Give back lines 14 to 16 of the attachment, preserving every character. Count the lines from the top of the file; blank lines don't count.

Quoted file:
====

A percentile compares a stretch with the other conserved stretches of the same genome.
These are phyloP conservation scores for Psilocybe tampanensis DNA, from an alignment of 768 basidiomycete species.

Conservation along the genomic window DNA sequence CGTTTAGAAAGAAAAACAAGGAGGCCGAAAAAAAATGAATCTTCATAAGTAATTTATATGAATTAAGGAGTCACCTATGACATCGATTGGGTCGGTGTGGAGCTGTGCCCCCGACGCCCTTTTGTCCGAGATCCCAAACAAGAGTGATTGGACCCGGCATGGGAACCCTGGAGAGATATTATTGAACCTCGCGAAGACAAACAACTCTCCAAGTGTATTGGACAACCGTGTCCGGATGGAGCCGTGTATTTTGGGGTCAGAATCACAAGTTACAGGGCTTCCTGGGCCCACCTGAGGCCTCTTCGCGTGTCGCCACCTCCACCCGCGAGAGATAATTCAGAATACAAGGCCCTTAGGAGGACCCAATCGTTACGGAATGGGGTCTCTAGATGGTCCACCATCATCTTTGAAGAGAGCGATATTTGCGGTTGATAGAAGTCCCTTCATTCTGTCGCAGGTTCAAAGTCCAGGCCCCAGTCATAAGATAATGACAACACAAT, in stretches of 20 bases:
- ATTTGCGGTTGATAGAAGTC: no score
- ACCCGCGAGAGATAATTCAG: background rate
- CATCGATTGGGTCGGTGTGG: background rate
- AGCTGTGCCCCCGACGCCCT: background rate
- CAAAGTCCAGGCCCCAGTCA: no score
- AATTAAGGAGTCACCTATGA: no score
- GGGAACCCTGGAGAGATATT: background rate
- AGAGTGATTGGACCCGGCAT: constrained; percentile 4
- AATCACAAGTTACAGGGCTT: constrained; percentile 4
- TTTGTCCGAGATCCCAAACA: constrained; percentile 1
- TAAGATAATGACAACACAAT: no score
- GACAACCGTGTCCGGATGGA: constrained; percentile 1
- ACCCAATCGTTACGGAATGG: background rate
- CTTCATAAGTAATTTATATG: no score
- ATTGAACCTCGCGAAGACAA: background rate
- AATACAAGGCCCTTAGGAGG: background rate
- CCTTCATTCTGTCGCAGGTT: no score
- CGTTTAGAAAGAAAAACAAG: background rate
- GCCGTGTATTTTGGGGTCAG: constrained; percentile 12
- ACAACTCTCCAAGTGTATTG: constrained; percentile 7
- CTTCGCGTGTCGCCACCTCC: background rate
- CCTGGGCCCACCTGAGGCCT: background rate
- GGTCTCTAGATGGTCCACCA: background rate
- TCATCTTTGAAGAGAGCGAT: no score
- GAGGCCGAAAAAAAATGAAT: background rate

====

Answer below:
- TAAGATAATGACAACACAAT: no score
- GACAACCGTGTCCGGATGGA: constrained; percentile 1
- ACCCAATCGTTACGGAATGG: background rate